Review by Erica Meltzer
Sonny’s Blues, by James Baldwin
This short story from 1957 is Baldwin at his rawest, most lyrical, most devastating best. A tale of two brothers in Harlem, it packs the trauma of racism and drug addiction, the fierceness of family love and the awesome power of music into 31 tautly crafted pages. Its admirably unself-conscious first-person voice is colloquial, almost chatty; you feel like you are sitting down with Baldwin, watching his face as he watches yours. The story offers one beautiful, keenly observed phrase after another: “He hoped his eyes would tell me things he could never otherwise say”.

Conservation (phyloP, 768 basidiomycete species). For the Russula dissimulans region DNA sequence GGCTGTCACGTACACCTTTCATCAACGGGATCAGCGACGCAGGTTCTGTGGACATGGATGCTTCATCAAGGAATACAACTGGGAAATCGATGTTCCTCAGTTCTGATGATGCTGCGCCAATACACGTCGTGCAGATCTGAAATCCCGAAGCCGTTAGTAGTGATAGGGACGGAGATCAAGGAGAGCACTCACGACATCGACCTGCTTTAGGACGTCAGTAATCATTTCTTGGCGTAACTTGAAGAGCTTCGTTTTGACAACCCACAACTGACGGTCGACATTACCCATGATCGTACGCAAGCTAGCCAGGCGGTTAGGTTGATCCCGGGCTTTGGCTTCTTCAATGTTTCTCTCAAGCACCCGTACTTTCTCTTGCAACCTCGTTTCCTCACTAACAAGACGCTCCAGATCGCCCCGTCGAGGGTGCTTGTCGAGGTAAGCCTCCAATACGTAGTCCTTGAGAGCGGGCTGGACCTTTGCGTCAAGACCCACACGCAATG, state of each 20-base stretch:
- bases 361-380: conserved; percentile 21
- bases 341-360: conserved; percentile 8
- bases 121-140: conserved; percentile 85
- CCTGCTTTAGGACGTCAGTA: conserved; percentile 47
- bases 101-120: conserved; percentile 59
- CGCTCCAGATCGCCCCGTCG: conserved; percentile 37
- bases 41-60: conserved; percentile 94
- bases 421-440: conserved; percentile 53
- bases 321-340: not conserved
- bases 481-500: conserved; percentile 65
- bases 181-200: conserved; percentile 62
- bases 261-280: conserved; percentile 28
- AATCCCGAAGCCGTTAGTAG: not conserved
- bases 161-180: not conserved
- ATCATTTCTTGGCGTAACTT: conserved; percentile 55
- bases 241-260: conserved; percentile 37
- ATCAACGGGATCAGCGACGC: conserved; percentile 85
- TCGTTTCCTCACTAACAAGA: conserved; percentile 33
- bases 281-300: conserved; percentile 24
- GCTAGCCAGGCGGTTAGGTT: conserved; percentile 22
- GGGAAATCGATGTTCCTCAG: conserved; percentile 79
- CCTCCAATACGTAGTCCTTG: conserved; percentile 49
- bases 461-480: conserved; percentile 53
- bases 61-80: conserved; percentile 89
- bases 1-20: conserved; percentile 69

Baldwin dredges up the smoky, smelly, noisy streets of New York; here's how he evokes the magical electricity that flows between jazz musicians: “Sonny began to play. Something began to happen. And Creole let out the reins. The dry, low black man said something awful on the drums, Creole answered, and the drums talked back…. And this tale, according to that face, that body, those strong hands on those strings, has another aspect in every country, and a new depth in every generation. Listen, Creole seemed to be saying, listen. Now these are Sonny’s blues. He made the little black man on the drums know it, and the bright brown man on the horn.”
The story is surely drawn at least in part from Baldwin’s own life, and is a brilliant introduction to one of America’s most important writers.